OverviewThis report, which grows out of the ULI Building Healthy Places Initiative, will explore the interconnections between human-powered transportation (i.e. walking and bicycling) and real estate. Does active transportation create real estate value? Is “trail-oriented development the new “TOD”? This report will explore how investments in bicycle and pedestrian infrastructure are generating economic development and increased real estate value. It will describe what innovative developers and communities are doing to support walking and biking and it will provide case studies of how bike/ped infrastructure is stimulating adjacent development. It will also explore market demand and highlight best practices and innovations in active transportation.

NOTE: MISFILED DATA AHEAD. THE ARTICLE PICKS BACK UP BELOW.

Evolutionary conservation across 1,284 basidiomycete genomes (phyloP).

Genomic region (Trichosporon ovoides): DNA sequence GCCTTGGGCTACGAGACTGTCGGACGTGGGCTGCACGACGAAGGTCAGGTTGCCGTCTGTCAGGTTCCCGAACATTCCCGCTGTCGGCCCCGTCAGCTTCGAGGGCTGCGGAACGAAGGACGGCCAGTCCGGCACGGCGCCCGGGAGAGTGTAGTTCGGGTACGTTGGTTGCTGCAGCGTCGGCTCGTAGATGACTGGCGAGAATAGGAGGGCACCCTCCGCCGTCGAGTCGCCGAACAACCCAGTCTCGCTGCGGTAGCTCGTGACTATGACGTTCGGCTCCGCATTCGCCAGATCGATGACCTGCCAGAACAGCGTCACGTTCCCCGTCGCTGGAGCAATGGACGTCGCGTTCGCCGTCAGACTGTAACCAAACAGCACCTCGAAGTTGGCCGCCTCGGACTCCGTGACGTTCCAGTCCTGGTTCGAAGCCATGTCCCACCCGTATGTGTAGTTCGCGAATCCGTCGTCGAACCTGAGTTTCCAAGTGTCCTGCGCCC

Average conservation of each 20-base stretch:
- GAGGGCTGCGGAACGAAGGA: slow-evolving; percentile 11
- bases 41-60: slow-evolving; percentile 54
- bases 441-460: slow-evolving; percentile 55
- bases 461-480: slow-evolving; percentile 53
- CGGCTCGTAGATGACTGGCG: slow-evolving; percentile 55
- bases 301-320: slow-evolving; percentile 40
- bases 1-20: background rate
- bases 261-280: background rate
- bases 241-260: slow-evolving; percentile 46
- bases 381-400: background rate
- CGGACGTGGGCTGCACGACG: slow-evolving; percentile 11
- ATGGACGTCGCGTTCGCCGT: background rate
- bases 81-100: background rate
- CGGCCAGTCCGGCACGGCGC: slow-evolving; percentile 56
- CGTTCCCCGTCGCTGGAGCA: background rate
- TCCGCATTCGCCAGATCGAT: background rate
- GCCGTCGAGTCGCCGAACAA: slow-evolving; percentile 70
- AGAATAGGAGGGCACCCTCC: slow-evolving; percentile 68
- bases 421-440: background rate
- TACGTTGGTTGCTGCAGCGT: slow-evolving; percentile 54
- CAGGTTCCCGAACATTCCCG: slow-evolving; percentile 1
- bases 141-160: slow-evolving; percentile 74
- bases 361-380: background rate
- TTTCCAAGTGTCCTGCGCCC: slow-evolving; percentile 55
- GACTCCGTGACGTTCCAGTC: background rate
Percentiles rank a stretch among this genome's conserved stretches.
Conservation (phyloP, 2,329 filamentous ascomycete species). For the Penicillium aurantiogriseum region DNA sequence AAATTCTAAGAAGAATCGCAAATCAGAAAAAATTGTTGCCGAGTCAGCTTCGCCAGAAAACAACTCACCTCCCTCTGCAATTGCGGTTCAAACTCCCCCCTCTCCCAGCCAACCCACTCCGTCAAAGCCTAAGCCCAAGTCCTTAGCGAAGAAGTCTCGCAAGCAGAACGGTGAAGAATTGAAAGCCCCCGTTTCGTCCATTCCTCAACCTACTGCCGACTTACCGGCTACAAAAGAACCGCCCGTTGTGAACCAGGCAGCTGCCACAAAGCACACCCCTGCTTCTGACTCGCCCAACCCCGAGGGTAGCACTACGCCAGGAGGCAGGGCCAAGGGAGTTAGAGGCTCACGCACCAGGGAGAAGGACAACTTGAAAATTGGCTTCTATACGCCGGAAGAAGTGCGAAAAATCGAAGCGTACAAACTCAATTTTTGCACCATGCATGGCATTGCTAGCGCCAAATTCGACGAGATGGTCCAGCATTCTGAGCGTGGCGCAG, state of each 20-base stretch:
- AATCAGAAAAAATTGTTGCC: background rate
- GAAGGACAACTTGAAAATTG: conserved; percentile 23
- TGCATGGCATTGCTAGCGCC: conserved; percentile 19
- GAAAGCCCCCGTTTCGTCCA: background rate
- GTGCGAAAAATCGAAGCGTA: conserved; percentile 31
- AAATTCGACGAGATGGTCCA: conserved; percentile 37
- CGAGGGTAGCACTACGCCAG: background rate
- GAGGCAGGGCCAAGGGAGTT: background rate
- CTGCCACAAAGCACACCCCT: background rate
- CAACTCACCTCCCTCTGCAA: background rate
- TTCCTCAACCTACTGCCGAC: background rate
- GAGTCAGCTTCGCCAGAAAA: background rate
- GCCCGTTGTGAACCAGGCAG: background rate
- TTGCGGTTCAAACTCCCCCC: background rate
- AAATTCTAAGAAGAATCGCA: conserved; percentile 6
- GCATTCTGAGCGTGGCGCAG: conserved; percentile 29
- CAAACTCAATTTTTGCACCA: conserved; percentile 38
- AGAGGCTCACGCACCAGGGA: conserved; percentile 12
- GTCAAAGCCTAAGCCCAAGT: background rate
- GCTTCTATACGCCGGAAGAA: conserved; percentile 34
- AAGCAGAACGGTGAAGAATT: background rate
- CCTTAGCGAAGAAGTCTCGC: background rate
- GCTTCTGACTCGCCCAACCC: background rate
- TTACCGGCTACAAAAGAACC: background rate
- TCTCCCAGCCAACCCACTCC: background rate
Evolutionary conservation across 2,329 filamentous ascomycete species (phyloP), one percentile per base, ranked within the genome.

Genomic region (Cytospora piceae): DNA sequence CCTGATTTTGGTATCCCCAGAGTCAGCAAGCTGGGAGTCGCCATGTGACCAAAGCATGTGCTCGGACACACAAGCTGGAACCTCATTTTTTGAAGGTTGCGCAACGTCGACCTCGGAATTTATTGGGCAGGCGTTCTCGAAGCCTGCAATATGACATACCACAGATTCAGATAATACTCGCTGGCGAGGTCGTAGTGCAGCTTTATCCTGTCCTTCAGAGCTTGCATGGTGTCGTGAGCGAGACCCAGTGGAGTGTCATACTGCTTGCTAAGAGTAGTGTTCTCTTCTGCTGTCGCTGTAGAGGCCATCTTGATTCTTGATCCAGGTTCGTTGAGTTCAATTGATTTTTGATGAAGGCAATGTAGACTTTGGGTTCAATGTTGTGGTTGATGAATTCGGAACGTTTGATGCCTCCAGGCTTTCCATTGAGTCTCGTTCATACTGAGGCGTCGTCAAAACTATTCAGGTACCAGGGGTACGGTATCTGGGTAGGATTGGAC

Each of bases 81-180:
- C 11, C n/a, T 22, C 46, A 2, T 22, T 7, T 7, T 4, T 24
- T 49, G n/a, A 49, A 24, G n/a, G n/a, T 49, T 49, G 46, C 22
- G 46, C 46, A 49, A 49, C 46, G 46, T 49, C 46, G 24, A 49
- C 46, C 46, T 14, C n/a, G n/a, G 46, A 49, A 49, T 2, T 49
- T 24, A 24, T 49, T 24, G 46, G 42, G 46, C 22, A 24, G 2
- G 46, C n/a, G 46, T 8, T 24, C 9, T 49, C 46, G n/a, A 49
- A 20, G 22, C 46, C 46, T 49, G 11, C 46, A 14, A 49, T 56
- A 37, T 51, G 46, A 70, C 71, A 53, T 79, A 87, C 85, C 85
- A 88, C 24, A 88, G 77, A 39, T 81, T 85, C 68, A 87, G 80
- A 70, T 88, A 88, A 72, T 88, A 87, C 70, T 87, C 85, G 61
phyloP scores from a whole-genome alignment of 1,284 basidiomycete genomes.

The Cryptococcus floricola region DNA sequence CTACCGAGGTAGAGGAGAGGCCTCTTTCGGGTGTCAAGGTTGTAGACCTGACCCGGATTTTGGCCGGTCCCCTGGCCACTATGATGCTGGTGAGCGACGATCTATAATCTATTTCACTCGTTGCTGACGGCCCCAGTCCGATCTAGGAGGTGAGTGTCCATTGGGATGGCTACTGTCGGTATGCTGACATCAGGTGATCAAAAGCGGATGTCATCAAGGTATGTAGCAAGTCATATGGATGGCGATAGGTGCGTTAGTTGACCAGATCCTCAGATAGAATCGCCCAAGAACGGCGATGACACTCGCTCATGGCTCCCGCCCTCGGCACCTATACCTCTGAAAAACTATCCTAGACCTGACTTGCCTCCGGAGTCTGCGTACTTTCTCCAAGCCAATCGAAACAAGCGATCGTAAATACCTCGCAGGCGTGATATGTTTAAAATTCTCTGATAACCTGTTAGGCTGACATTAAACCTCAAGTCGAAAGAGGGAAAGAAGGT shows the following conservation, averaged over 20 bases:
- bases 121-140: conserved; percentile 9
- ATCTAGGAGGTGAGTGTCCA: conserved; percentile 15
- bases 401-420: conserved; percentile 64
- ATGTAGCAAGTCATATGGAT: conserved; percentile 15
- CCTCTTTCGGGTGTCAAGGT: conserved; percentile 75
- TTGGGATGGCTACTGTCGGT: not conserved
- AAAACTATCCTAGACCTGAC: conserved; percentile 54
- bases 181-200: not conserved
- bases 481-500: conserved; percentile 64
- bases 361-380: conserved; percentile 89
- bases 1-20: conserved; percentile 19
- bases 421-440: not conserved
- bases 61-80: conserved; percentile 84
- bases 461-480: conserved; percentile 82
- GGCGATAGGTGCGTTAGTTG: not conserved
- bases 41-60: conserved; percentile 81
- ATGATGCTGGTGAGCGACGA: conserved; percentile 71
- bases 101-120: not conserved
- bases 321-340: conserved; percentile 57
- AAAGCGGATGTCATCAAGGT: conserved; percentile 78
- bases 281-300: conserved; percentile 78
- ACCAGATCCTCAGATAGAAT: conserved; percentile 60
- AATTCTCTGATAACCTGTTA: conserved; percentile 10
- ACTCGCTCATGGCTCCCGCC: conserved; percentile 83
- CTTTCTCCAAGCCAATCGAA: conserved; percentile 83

Author BiographyRachel MacCleery is Senior Vice President at the Urban Land Institute, where she leads the organization's Building Healthy Places Initiative, as well as its Infrastructure Initiative. Under Building Healthy Places, Rachel is spearheading ULI's efforts to leverage the power of ULI's global networks to shape projects and places in ways that improve the health of people and communities. Rachel's Infrastructure Initiative portfolio encompasses a multi-faceted program of work promoting better and more sustainability infrastructure decision making. Rachel is a frequent speaker and writer on infrastructure topics. Rachel has both local and international experience, and began her career as a transportation planner for the city of Washington, D.C. Rachel consulted on infrastructure and planning projects in China while working for global infrastructure provider AECOM from 2004 to 2008. Rachel speaks Mandarin Chinese and holds master's degrees in public affairs and urban and regional planning from the Woodrow Wilson School at Princeton University. Ed McMahon holds the Charles E. Fraser Chair on Sustainable Development at the Urban Land Institute in Washington, D.C. where he is nationally known as an inspiring and thought provoking speaker and leading authority on topics related to sustainable development, land conservation, smart growth, and historic preservation. As the Senior Fellow for Sustainable Development, McMahon leads ULI's worldwide efforts to conduct research and educational activities related to environmentally sensitive development policies and practices.Before joining the Urban Land Institute in 2004, McMahon spent 14 years as the Vice President and Director of Land Use Planning for The Conservation Fund, Virginia where he helped to protect more than 5 million acres of land of historic or natural significance. He is also the co-founder and former President of Scenic America, a national non-profit organization devoted to protecting America's scenic landscapes. Before that, he taught law and public policy at Georgetown University Law Center for 9 years, and served in the U.S. Army, both at home and abroad. Matthew Norris supports the Building Healthy Places Initiative and works on projects linking health, sustainability and development. He previously worked at the Tri-State Transportation Campaign where he focused on improving access to safe, reliable and equitable modes of transportation throughout southern New Jersey and the Greater Philadelphia area. Matt earned his Master's in City and Regional Planning from Rutgers University-New Brunswick in 2010, where he focused on international development and comprehensive planning. Matt also holds a B.A. in Sociology from the University of Kansas